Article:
Egypt Prices Rise at Slowest Monthly Pace Since Pound Float

  • Consumer prices rise 1.7% in April, compared with 2% in March
  • Analyst says continued monthly fall shows rate hike not needed

Egypt’s monthly inflation rate fell for a third month, giving the government breathing space as it prepares to accelerate reforms that caused prices to surge and weakened the pound by more than half against the dollar.

Consumer prices rose 1.7 percent in April from a month earlier, the slowest pace since October -- before the central bank floated the currency and raised interest rates as it tried to end a dollar shortage and secure a $12 billion International Monetary Fund loan. Annual urban inflation accelerated to 31.5 percent from 30.9 percent in March, according to data from Egypt’s official statistics agency released on Wednesday.

Core inflation, which strips out regulated and volatile items, eased to 32.1 percent in April on an annual basis from 32.3 percent, according to data posted by the central bank. The monthly rate edged up to 1.1 percent from 1 percent.

The inflation spike since the government removed currency controls in November has presented a major challenge for policy makers, who are keen to push ahead with economic restructuring agreed with the IMF but are wary of putting excessive strain on citizens -- nearly half of whom live near or below the poverty line. Officials have said the rate is peaking and would taper off toward the end of the year, and have also tried to head off the usual price increases in the upcoming holy month of Ramadan by boosting food subsidies.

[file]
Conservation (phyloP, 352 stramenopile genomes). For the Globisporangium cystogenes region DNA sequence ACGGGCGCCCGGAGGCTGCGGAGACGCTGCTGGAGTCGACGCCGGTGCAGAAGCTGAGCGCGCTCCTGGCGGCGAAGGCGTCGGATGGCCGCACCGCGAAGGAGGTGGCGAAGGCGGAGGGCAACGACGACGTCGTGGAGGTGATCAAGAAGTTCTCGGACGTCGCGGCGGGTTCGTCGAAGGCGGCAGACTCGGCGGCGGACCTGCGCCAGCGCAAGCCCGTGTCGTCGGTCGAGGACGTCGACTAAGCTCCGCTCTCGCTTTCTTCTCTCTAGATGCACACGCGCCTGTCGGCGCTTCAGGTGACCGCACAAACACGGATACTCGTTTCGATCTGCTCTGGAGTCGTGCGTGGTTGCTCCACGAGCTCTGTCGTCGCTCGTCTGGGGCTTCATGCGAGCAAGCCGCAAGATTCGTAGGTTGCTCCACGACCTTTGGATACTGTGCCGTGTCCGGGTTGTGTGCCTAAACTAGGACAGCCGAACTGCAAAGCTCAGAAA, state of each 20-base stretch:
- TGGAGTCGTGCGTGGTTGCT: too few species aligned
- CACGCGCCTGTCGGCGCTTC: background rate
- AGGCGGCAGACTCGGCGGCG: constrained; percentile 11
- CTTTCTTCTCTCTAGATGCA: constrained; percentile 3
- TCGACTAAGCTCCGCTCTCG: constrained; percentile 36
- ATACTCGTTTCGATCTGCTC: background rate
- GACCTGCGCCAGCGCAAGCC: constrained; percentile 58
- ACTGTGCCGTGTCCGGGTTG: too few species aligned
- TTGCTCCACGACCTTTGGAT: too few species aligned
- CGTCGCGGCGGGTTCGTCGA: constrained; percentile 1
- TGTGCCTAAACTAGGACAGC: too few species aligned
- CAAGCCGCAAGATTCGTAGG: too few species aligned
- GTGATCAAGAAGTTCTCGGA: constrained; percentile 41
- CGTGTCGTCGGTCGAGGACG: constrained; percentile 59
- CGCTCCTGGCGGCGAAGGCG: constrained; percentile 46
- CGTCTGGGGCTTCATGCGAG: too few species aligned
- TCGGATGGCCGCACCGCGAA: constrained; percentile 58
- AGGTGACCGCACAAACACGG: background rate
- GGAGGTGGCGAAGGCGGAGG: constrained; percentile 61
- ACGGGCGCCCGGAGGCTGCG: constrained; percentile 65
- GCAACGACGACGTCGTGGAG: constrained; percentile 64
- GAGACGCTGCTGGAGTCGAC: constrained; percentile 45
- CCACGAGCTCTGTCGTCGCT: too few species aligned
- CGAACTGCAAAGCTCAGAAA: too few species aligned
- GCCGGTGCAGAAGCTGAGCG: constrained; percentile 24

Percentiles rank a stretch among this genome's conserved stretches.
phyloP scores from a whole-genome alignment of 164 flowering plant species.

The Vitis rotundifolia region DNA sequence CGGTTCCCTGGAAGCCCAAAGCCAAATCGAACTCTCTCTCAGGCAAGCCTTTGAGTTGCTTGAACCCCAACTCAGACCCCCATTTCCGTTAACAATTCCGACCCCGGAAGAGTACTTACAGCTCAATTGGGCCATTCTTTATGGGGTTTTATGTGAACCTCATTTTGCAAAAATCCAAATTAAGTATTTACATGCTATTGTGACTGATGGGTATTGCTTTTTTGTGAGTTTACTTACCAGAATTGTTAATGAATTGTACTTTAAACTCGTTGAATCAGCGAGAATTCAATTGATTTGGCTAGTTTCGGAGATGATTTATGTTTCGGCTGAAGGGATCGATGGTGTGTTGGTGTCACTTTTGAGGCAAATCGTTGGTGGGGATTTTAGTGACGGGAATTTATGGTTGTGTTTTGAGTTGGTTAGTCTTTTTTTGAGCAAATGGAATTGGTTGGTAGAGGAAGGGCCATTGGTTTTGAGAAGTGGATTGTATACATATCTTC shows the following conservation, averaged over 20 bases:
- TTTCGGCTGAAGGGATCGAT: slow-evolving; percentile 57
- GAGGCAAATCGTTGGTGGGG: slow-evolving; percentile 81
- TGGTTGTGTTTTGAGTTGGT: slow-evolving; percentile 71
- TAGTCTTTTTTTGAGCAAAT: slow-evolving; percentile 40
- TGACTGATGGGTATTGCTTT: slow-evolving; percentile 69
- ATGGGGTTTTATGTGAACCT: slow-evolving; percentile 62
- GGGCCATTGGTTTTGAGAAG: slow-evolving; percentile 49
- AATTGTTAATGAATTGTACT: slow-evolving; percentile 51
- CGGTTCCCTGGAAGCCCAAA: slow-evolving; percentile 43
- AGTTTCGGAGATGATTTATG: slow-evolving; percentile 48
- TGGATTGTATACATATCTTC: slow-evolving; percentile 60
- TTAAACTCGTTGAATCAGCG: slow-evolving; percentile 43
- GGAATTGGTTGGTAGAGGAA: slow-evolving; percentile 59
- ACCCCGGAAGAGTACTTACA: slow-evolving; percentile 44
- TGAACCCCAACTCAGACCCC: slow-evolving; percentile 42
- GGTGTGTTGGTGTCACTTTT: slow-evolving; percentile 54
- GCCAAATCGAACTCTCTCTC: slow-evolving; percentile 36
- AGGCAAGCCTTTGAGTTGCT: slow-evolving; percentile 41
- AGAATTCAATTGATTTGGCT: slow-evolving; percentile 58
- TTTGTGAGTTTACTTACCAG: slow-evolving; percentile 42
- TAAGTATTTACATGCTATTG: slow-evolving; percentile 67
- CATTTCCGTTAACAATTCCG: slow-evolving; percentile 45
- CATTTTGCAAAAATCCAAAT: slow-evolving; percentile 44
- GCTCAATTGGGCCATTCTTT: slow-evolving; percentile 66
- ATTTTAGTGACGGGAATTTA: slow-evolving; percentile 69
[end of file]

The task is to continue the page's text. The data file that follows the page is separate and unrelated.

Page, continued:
The continued decline in the monthly rate “indicates that the shocks from the flotation and increase in fuel price have tapered off,” said Reham El Desoki, senior economist at Dubai-based Arqaam Capital. “Now the inflation rate will behave normally, going up or down depending on seasonal factors, and subject to shocks such as further subsidy cuts.”

The IMF has said it’s working with Egypt’s government to curb inflation, and fund officials have suggested that raising the benchmark interest rate may be needed to achieve that. The view is not universally shared, though. Analysts including El Desoki have argued that higher borrowing costs wouldn’t have the desired effect because inflation has not been driven by consumer demand.

“These figures confirm that there is no need to raise interest rates, as the shocks have subsided,” El Desoki said.

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